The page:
I should be ashamed of myself. It’s been a week since I left for New York City to see the Divine Butterfly herself Miss Thea Vanessa, leading to one of the most exciting weekends I’ve had, and only now am I blogging about it. I will procrastinate no more! If NYC taught me anything, it’s that you cannot let up. You simply cannot stand still or else… things happen. Or don’t happen. Or do happen but not in the way you would like. Or something to that effect. Then again, if I had waited until 5/21/09, I would have been in the midst of Fleet Week. No joke.
Code Name: Shore Leave
Here is the first day’s entry:
My flight was mostly uneventful. The stewardess emphasized that if passengers wanted seconds (or thirds) of complimentary soft drinks and snacks, they were more than welcome to do so. In order to test what sounded like a boast, I ordered not one but TWO cans of Sprite Zeroes. Kudos to living up to your word.
Of course, I did use the qualifier “almost.” The last half hour was dominated by a Filipino with a cowboy hat and neon blue shirt (who earlier had a rather nice back pack made of straw) who kept leading the passenger to his left into a discussion/debate about those two social no-no’s called religion AND politics. He had something to prove to no one who asked, and worse yet, he had a high-pitched voice. Yes, this voice was so annoying that it completely overrode any points he made on the virtues of organized religion and the Republican Party.
We landed in JFK, and I was a little lost and slightly flustered. JetBlue’s Terminal 5 is a mix between upscale mall and Starfleet Headquarters, but with more neon lights. Everyone was in a rush. Oh, the Hare Krishna tried to get me, but I gave them a dose of my tried-and-true Heat Vision, which wasn’t personal but just a measure of self-defense.
Navigating the MTA subway system was daunting. It took awhile for me to realize that I’d have to use three trains to reach my destination. By comparison, Chicago’s L is color-coded and London’s Tube leaves room for error . I hesitantly boarded the AirTrain from JFK to my next train. Lately quite a few friends and acquaintances have moved to NYC, and from time to time I wished I would run into someone I knew.
I forgot to wish that I would run into someone who would know me, so my wish technically came true; I recognized Animal House legend Tim Matheson (That Guy actor extraordinaire), traveling with who I assume to be his wife and son. I walked over, asked him if he really was who I thought he was out of curiosity, and he shook my hand and chatted me up for a bit. After the three of them reached their stop and disembarked, the thought that I forgot to ask him his autograph and perhaps came across as rude flashed for but a moment.
Pictured: Tragically misinterpreted wish
Reaching the subway, punching through people to reach my trains became my next objective. I confess, aside from seeing Thea, I wasn’t too thrilled about going to NYC. I’ve gone every year from 1991 to 2003. My only real memories include the usual touristy spots, fun family times, feelings of vast insignificance coupled with little personal consequence, and layers upon layers of grime. Fighting past the crowds like salmon swimming upstream would be no problem for a Chicagoan, but I just happened to come on a day of 90%+ humidity, too. I was back, and the city remembered our old dance.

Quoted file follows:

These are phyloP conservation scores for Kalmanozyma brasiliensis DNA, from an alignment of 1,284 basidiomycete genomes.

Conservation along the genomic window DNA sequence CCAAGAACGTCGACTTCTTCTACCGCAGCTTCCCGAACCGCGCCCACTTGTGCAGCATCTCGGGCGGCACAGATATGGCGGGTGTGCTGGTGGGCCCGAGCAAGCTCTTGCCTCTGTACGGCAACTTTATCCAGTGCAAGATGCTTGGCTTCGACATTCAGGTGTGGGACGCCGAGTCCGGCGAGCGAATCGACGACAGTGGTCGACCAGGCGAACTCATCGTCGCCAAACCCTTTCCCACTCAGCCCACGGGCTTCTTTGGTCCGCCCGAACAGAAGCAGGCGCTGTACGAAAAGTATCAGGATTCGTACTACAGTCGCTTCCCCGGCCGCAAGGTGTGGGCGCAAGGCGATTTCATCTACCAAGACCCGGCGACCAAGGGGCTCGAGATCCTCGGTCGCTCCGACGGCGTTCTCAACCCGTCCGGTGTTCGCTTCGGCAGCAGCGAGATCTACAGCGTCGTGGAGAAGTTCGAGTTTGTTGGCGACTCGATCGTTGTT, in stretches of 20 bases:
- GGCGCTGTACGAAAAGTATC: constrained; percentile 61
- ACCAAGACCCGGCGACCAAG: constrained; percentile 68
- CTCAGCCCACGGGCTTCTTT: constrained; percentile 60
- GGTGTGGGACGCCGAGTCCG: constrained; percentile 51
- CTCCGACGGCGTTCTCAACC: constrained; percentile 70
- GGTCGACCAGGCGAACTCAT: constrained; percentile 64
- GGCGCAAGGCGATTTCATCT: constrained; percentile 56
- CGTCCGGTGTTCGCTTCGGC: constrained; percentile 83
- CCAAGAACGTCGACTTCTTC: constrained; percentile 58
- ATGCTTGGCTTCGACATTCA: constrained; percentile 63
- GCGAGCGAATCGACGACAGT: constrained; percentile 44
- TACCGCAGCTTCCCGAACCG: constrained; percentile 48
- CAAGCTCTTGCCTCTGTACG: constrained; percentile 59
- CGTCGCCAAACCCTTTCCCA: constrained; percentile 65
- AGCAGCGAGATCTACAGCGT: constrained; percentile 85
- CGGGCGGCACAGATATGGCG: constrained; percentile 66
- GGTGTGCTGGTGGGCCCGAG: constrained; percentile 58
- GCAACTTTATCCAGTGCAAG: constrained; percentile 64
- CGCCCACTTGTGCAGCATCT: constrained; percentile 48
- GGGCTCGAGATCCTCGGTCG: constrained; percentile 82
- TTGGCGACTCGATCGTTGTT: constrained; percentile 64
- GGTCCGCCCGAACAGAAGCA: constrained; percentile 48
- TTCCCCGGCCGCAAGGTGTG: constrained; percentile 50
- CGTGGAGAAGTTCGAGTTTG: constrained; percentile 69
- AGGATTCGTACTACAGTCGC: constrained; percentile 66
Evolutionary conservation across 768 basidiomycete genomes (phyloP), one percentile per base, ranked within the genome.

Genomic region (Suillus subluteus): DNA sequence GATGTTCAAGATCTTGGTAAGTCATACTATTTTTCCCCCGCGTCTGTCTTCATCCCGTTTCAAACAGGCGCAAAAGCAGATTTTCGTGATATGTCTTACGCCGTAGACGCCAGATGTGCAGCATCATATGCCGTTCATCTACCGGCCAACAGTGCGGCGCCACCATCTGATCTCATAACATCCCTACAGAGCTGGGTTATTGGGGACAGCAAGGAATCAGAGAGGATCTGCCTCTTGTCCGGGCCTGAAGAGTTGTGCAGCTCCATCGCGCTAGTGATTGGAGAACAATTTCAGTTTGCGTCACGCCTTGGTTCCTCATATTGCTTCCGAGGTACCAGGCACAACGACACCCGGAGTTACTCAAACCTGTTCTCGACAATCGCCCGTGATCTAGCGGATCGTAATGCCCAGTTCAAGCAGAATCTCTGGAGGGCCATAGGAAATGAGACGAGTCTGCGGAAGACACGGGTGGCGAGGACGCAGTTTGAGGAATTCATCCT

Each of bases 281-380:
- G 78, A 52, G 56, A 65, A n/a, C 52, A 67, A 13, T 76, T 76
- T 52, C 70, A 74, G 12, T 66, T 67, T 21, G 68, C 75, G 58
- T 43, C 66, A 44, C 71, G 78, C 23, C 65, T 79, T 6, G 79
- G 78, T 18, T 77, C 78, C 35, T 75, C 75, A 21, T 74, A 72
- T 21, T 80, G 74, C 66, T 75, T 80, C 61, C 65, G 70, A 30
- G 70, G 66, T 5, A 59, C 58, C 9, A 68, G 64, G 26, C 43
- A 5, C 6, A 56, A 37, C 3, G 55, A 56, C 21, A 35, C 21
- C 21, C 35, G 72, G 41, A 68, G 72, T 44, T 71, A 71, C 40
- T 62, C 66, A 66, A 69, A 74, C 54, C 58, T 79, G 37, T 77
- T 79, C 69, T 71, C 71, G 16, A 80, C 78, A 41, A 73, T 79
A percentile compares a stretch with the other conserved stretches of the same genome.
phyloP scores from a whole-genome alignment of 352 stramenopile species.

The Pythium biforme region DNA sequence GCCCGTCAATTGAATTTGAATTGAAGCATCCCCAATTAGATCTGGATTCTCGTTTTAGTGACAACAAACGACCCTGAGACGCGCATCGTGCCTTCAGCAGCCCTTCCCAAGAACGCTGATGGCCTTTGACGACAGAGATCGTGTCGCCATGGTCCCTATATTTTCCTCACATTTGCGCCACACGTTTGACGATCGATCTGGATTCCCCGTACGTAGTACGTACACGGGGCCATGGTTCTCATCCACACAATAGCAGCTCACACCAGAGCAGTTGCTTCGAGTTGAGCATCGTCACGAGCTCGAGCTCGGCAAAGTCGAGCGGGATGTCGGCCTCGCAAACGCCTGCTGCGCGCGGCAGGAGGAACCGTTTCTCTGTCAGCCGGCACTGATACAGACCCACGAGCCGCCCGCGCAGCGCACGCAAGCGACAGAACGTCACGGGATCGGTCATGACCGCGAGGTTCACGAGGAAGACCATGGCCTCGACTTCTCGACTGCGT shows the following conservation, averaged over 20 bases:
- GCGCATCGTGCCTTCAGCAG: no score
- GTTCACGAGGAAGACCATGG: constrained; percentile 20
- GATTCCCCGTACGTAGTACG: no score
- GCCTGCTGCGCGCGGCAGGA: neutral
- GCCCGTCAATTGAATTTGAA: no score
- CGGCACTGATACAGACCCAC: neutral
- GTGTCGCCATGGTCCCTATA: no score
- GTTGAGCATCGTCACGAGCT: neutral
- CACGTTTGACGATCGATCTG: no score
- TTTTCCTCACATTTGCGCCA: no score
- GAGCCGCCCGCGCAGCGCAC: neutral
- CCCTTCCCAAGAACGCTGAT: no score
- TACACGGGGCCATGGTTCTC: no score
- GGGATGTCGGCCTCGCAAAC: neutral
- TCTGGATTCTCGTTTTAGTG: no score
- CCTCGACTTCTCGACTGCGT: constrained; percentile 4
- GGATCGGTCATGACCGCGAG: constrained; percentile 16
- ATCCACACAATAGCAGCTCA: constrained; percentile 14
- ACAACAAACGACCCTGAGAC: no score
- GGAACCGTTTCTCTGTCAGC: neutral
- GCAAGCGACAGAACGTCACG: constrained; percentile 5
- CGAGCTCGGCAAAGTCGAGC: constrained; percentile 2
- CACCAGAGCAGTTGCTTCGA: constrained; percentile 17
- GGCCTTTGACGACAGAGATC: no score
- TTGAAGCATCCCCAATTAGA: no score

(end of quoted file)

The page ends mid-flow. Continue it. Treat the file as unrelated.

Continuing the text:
I finally made it to Thea’s gallery
, the Paul Thiebaud Gallery. It’s beautiful inside, with nice high ceilings and at the time Chinese contemporary art on the walls, being installed when I walked in. A thought crossed my mind: “How cosmo could I get? Travelling from out of town and my first stop is seeing an exhibition installation in a Manhattan art gallery?” Woo!
I went back to Thea’s apartment with her coworkers Min and Stella (drinkin’ buddy) and had some decent Mexican food (NYC Food Count: 1). We prepped and headed out to the Waldorf-Astoria for a magic show and reception in the Presidential Suites, all of which was a surprise birthday party for their boss. And I say this because frankly, how often can anyone claim such a thing? We were easily the youngest people there, and so there was quite a bit of intimidation.
Adorable: Little Kids at the Grown-Ups’ Party
The magician himself was very engaging and very much a pro. His craftsmanship, artistry, and showmanship was superb.His name is Steve Cohen, and I call him the Majewcian, but he preferred the slightly arrogant moniker of the Millionaires Magician. Who am I to argue? Only 40 people were invited into the party (and thus the show), and Thea and Co. (and me) were probably the only plebeians there, invited by the good will of the boss’s wife. So yes, I consider myself lucky, and I consider luck magic.
Luck, Parlor Tricked-Out
I must say, I met quite a number of very pleasant people who were not at all what I expected (and I didn’t expect much, rarely being in a situation like this before. One was a Clinton staffer!). If I ever get to hobnob with elites, I know I can rely on my handy-dandy crowd-pleasing improve skills. Props to Mick, the bartender with beer AND vertical hops. On top of that, the desserts and hors d'ouerves were excellent, complete with champagne and three wines (NYC Food Count: 2)
After that, Stella, Thea, and I went to a Korean restaurant in gasp Koreatown and had lychee soju. I never had soju before, and thus I was surprised how quickly and fluidly my buzz came about (NYC Food Count: 3). Good conversation, new people, baseball, and futbol make for a great combination.
Pictured: Giving New York a run for its money (Get it? GET IT?!)
Thea and I didn’t get home until 2:30am or so. Of course, we asked what just happened, as we couldn’t process the events of the day. Exhaustion is good, but this was only round 1. I was determined to stand up to whatever NYC had to throw at me, but she started the match with great fury.